Types of Home Improvements that Affect Your Appraisal Value

//Types of Home Improvements that Affect Your Appraisal Value
Types of Home Improvements that Affect Your Appraisal Value 2017-10-31T17:01:14+00:00

Types of Home Improvements that Affect Your Appraisal Value

The Effect of Home Improvements on Appraisal Value

After discovering that Meridian covers the appraisal costs for all pre-selected candidates, you're probably wondering what your home improvement and maintenance projects around the house are going to do to your property value.

Thanks to a rebounding economy and real estate market, more people are remodeling and making home improvements. And that includes you and your neighbors.

In the second quarter of 2016, The Remodeling Market Index reached 53%, according to The National Association of Home Builders (NAHB).

Nielsen Scarborough reported that 53% of US adults made some type of home improvement in the last 12 months – and 56% spent $1,000 or more on developments.

What are people spending their money on? According to the NAHB, people are making major additions and alterations, minor alterations and repairs, as well as regular maintenance and repairs.

All this is good, since you recoup any money you put into your house, right?

Well, yes and no. Before I explain, let me define 4 terms associated with a home's value that are often used interchangeably but mean very different things.

The 4 Home Values

  1. Appraised value – This opinion of value is determined by a trained and certified professional. As the saying goes, the opinions of people can vary! Three different appraisers can appraise your home on the same day and get three different values.
  2. Assessed value – The value given by the local government in order to determine the property tax owed. Appraisers and home lenders don't consider tax-assessed values when appraising homes.
  3. Market value – The price a seller can expect to receive for their home on the open market, similar to a listing price.
  4. Sale price – The final price a home actually sells for. Sale prices are what matter most to home appraisers when valuing a property.

Unfortunately, most common home improvements have little impact on a home's appraised value.

Many homeowners believe their weekend home improvement projects automatically increase the value of their home, but expectations hit a wall when the appraised value of their home is much lower than anticipated.

Why Appraisers Don't Look at Home Improvements

When an appraiser determines the value of a home, they don't take into account your new Berber carpets, your new glass-paneled kitchen cabinets, or even your new roof.

This is due to 2 reasons:

  1. Replacing a roof, furnace, or carpet is considered maintenance, not an improvement that adds to the appraised value. Maintenance is expected and therefore doesn't increase value. However, if you neglect the general condition of your home, causing "deferred maintenance," the appraiser will adjust the value accordingly and home loan financing will become more difficult.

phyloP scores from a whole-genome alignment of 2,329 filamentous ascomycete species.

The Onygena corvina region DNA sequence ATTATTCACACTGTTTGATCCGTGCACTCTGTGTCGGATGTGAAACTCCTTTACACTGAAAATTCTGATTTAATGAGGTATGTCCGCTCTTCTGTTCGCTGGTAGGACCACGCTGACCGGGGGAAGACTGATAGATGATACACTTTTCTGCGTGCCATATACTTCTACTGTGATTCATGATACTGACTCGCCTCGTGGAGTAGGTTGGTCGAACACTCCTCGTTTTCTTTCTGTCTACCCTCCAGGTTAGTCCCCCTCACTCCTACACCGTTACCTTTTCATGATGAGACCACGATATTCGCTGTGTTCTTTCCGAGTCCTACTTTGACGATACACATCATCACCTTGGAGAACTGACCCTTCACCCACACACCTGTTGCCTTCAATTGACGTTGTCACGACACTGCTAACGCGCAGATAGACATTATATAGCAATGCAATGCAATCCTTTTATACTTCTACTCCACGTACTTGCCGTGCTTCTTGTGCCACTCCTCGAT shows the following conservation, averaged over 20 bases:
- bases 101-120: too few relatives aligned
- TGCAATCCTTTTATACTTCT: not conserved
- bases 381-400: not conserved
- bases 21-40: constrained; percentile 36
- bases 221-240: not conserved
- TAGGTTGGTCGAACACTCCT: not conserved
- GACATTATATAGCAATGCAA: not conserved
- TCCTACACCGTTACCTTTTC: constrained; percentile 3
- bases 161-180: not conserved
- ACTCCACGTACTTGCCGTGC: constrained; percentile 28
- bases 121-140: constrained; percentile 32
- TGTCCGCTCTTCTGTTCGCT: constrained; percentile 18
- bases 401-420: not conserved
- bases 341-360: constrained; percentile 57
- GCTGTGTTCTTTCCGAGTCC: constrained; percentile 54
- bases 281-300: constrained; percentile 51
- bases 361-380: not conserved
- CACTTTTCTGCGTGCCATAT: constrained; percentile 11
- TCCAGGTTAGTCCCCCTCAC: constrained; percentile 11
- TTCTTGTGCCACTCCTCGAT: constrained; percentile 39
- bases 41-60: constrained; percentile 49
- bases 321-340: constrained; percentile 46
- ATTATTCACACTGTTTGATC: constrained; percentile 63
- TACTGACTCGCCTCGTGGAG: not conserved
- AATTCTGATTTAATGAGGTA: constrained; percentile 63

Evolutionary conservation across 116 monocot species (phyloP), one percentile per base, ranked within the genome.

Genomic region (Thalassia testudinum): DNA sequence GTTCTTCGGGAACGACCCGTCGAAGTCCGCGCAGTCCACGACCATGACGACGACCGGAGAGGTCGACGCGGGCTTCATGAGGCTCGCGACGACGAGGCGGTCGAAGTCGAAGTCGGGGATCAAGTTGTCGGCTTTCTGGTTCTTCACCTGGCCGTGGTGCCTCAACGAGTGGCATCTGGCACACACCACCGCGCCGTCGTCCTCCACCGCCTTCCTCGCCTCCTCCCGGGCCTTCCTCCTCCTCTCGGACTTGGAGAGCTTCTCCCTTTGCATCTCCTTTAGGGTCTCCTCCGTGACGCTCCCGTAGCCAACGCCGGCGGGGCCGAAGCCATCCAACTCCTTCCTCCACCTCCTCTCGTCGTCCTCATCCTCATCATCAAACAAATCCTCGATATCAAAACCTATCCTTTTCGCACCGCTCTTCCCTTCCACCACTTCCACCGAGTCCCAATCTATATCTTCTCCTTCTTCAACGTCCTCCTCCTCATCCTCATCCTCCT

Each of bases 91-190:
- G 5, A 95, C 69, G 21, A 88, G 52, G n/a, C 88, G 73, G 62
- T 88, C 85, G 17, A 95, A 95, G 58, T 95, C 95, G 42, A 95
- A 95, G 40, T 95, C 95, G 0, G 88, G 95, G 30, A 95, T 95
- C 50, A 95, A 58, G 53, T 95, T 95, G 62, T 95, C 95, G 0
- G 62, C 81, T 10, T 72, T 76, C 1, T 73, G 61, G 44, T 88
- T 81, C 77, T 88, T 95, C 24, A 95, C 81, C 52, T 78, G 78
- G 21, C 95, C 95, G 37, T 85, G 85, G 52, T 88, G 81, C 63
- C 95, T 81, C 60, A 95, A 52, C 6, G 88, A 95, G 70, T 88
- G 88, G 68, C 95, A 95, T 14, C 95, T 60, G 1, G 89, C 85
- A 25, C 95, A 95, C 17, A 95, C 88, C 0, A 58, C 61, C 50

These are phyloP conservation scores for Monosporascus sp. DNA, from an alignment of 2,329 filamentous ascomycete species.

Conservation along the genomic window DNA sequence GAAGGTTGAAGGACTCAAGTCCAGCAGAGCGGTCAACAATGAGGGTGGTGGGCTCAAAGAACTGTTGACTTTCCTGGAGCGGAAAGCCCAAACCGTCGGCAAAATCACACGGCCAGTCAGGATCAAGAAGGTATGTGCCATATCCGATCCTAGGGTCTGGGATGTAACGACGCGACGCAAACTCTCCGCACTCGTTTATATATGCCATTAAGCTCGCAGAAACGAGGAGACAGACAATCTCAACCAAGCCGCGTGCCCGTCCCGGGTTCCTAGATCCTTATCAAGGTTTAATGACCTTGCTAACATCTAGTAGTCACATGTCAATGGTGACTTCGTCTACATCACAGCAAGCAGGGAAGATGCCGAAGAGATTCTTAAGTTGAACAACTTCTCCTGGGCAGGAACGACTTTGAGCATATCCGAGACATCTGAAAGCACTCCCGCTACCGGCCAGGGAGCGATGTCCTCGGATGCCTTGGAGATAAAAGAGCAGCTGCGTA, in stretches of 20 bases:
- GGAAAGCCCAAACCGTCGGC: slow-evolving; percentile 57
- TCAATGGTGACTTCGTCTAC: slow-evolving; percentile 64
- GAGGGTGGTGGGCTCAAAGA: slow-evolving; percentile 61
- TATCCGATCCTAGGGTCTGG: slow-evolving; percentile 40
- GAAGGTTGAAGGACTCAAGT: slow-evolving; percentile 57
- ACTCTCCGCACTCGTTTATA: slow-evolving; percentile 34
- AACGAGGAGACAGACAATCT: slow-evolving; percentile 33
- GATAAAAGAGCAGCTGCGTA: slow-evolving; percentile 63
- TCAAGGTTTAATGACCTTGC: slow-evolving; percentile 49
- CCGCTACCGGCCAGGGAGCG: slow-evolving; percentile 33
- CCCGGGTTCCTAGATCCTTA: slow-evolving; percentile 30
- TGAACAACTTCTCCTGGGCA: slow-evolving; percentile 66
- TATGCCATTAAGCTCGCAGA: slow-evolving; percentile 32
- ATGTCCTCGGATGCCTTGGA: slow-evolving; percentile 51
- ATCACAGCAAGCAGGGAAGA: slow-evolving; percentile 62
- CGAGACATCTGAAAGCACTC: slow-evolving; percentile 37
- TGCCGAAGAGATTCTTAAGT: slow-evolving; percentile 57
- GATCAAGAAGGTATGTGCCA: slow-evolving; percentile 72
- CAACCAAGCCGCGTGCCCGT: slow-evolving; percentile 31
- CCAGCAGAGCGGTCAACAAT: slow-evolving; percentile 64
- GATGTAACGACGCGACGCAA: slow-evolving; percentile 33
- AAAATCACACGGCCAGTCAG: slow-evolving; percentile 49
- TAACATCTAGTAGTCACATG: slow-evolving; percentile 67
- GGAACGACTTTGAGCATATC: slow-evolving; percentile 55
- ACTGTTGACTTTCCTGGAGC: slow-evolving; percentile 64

2. Appraisers primarily base their opinions of value on broader factors, such as:
    • Age of the home
    • Square footage
    • Style (i.e. ranch, colonial, Victorian, condo, duplex, etc.),
    • Number of bedrooms and baths
    • Lot size
    • Overall condition

Most importantly, the appraised value of a home is primarily based on the sale prices of similar homes in the immediate neighborhood.

Most appraisers won't adjust for vinyl flooring versus hardwood or high-end plank siding versus standard. These "materials used" variances are noted in the appraisal, but the appraiser doesn't use them to adjust the value of the home.

Home Improvements that Will Increase Appraisal Values

Major and minor additions, however, will increase the appraised value. For example, adding a new bedroom or bathroom will increase the appraised value as will finishing your basement or attic. New decks, swimming pools and fencing can also increase the appraised value.

Also, note that unique properties can be difficult to appraise and sell as both appraisers and buyers have fewer properties with which to compare.

A well-maintained home, on the other hand, does appeal to home buyers.

While an appraiser may not reward you for your brand new custom-designed, multi-zone furnace, water heater, and wired-in generator system (yeah baby!), a home buyer will.

Anything you do around your house, from installing energy efficient windows and doors to improving the landscaping and replacing the cracked driveway, will make it more appealing to potential buyers. As a result, your sale price could increase, which, unlike an appraiser's opinion of value, means real money in your pocket.